Have patience, be consistent and get everyone in your household on board and you will have a lifelong, well behaved companion.

Myth 4

Nothing can be done about health issues

I can’t possibly understand why so many guardians believe nothing can be done for an older dog that is sick or just slowing down. They see their dogs struggle to get up or walk as “normal” and do nothing, which leads to considerable suffering for these animals.

For example…

Bad breath is a sign of dental disease, which left untreated can cause a variety of serious health issues, not to mention leave your dog in a lot of pain. A quick trip to the vet will determine what’s going on and dental surgery may be required. Problem solved or at least managed.

A dog that is stiff, having trouble walking or getting out of bed is likely experiencing some arthritis. I’ve heard too many people tell me there’s nothing they can do. Medications, alternative treatments and acupuncture are just a few ways to reduce pain.

Myth 5

You won’t have much time together

If you choose to open your home to a dog that needs hospice care than yes, it’s likely you won’t have much time together but how beautiful that time will be for both of you.

Here’s an example from my own life –I adopted Red when she was around 8. It’s now 7 ½ years later and she’s still lighting up my life. Old does not mean dead and you may still have many many years together.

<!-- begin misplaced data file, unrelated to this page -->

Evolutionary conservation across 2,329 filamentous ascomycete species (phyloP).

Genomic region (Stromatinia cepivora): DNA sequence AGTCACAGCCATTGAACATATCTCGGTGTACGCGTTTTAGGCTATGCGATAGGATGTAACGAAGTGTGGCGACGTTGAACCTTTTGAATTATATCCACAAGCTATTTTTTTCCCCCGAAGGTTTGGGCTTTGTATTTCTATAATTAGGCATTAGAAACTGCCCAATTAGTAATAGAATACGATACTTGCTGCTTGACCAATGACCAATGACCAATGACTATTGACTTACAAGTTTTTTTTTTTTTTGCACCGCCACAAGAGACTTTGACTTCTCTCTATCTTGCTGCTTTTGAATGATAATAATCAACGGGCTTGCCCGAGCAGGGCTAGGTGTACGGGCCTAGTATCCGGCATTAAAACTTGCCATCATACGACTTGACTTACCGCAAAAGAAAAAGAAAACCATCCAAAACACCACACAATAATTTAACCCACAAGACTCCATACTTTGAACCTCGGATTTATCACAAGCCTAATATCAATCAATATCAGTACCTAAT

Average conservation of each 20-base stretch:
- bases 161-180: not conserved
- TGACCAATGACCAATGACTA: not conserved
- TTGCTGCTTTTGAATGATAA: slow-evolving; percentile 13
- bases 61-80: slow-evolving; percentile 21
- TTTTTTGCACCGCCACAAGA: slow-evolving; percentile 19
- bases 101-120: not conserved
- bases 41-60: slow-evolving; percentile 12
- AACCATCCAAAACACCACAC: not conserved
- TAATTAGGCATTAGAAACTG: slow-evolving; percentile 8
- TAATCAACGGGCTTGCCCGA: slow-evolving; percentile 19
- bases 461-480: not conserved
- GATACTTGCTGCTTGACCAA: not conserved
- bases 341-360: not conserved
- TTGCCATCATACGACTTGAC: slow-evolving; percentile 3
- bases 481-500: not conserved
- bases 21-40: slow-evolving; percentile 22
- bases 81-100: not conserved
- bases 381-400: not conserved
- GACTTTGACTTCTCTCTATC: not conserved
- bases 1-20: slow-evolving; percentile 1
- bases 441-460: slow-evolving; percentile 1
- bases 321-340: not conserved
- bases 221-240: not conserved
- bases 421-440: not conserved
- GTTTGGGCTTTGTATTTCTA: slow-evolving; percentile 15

Even if your time together is shorter than you would like, the quality of that time, the memories you create, the compassion you show and teach others, and the love you share is immeasurable. Sounds corny perhaps, but it’s the truth.

Myth 6

Anesthesia is too risky

Yes anesthesia is riskier in old animals than young ones, but that is no reason to avoid a necessary procedure. Using another example from personal experience – Red had dental surgery about 6 weeks ago. Of course I didn’t dispel these myths about old dogslike the idea of a 15 ½ year old under anesthesia, but I would never allow her to be in pain, and the benefits of getting her mouth, teeth and gums in tip top shape and the problems it will prevent, far outweigh any “risk” there might be. Of course I have a vet I have complete faith in, so I wasn’t worried he would screw up.

Pre-op blood tests and advances in monitoring equipment have made procedures safer than ever. Just make sure you trust your vet.

Myth 7

You can’t bring a new dog home if I have a senior

Don’t think because you already share your life with a senior, you won’t be able to adopt another dog while he/she is still with you. Not every golden oldie will appreciate a puppy jumping all over them, but some might! It’s a question of finding a dog with the right temperament who your older dog will be comfortable with.

I have had many dogs come and go since I’ve had Red, but I also know what type of dogs she will tolerate. She’s happy if they ignore her or want to sleep next to her so that’s who I bring home. Other seniors may want more of a playmate.